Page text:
Capitalism's Blind Spots
Ronald Reagan said famously and often, “Government isn’t the solution, it’s the problem.” Simply get out of the way of free markets, and it would be morning in America ad infinitum. Raj Patel, activist, scholar, and author of "The Value of Nothing," is not high on either governments or 21st-century capitalism. He makes a compelling case that matters have gotten so out of whack that, rather than staying the economic course that landed us on the rocks, we need to closely reevaluate doing business as usual.
One problem the author has with government and capitalists is that he sees them in cahoots, feathering each other’s nest at the expense of the masses. He points to the White House, “hijacked” by Wall Streeters like Tim Geithner and Larry Summers, and to the emergence of the modern market economy, which he traces back to medieval England and the enclosure of common lands for the enrichment of the upper classes. Dispossessed peasants were forced to work in virtual servitude for large landlords or to migrate to the city, swelling the ranks of the incipient working class.
Patel draws parallels to practices today, where corporations pad their profits by exploiting natural resources such as fisheries, rain forests, and wildlife habitats – which he argues are not theirs to despoil and for which they are not paying anywhere near the fair market value. He estimates the true cost of a $4 Big Mac to be closer to $200 when its carbon footprint and government subsidies are factored in. Talk about an unhappy meal. Though he does concede after several pages of calculations that it is all “an approximation,” it’s small wonder that people (Patel included) refer to economics as “the dismal science.”
A better example he cites is the dramatic depletion of fish stocks off the Pakistani coast after the government, strapped for cash, allowed international trawlers to operate closer to shore. The small indigenous fishing operations along the nation’s 600-mile coastline report their catches dropping by more than 50 percent as a result.
Patel, an Oxford grad with a Ph.D. from the London School of Economics, presents the problems of modern capitalism in the first half of the book, enlisting to his cause the likes of John Stuart Mill, Adam Smith, John Maynard Keynes, and even a band of chimpanzees. Unlike “Homo economicus,” who is out for No. 1 in the dog-eat-dog marketplace, chimps exhibit endearing communal empathy toward one another. Exhibit A, however, is Alan Greenspan and his public mea culpa on his misplaced faith in the self-regulating power of the markets.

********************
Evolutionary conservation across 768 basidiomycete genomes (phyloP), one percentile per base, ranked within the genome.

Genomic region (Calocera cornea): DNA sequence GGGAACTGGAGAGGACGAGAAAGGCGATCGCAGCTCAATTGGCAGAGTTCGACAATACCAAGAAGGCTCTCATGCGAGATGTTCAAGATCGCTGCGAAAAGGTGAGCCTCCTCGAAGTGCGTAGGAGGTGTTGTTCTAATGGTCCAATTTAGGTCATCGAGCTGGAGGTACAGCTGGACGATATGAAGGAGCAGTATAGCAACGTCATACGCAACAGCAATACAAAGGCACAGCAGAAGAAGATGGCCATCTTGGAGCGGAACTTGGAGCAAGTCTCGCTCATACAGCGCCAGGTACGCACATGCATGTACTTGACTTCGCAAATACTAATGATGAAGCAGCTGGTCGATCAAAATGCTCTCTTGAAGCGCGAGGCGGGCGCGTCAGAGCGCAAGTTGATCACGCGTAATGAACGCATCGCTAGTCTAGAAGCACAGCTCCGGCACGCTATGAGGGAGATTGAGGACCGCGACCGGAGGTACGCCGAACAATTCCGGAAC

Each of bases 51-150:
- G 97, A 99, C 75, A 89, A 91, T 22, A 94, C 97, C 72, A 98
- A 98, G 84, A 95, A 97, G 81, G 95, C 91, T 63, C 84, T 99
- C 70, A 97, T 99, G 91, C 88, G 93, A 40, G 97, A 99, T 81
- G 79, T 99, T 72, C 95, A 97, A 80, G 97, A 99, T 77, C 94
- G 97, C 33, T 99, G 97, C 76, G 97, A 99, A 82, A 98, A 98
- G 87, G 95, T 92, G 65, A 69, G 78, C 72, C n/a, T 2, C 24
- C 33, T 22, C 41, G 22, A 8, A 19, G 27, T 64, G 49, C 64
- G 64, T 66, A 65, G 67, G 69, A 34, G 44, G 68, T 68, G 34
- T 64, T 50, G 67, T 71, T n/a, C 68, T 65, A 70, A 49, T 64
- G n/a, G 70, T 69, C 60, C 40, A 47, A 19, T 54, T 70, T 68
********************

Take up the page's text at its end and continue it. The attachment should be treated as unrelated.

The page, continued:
Patel is at his best when he is writing like the professor he is, rather than like an activist. He can explain the practice of “shorting” a stock in a brief paragraph as well as it can be done. He cites the exquisite example of how a perfect storm of circumstances totally unrelated to its intrinsic value sent Volkswagen stock soaring by an order of five while Wall Street wunderkinds were betting for it to drop like a stone, like every other automotive company was.
It is hard to argue with much of Patel’s indictment at a time when many bankers have received taxpayer bailouts for bringing the economy to its knees, followed closely by obscene bonuses. Anyone who has bought a $10 toaster knows at some level that something has to be amiss somewhere. How much could they have paid the people who made it, and how many other corners were cut to attain that paltry price? When cold cash is always the bottom line, a lot of very valuable things undoubtedly are getting sold short. Government leaders from around the world met recently to try to figure out how to mitigate the damage that our modern economic practices are doing to the planet.
The problem with the book comes in the second half when Patel tries to articulate solutions. He cites numerous examples of groups and movements that are challenging injustices and the machinations of governments and big business, like the Zapatistas in Mexico and the international peasant movement La Via Campesina. But he can’t pull them all together in any coherent or convincing way to explain how such approaches might play out on a grand scale.
At times, advocacy gets the better of the author and his prose: “In the relentless enclosure of the natural world, we have destroyed our planet, and if the quiet whispers among many climate scientists are to be believed, it may be too late to do anything about it.” If our planet was destroyed, no one would be whispering, quietly or otherwise. Often it is not clear why Patel is citing a particular anecdote, such as the cause for the rising crime rate in Bhutan, “once the world’s happiest nation.” The introduction of television is the culprit.
Toward the end of the book, the best he can do is vague bromides: “In other cases, it means developing new ways of sharing, and of stinting.” Or this: “In order to reclaim politics, we too will need more imagination, creativity and courage.” Amen.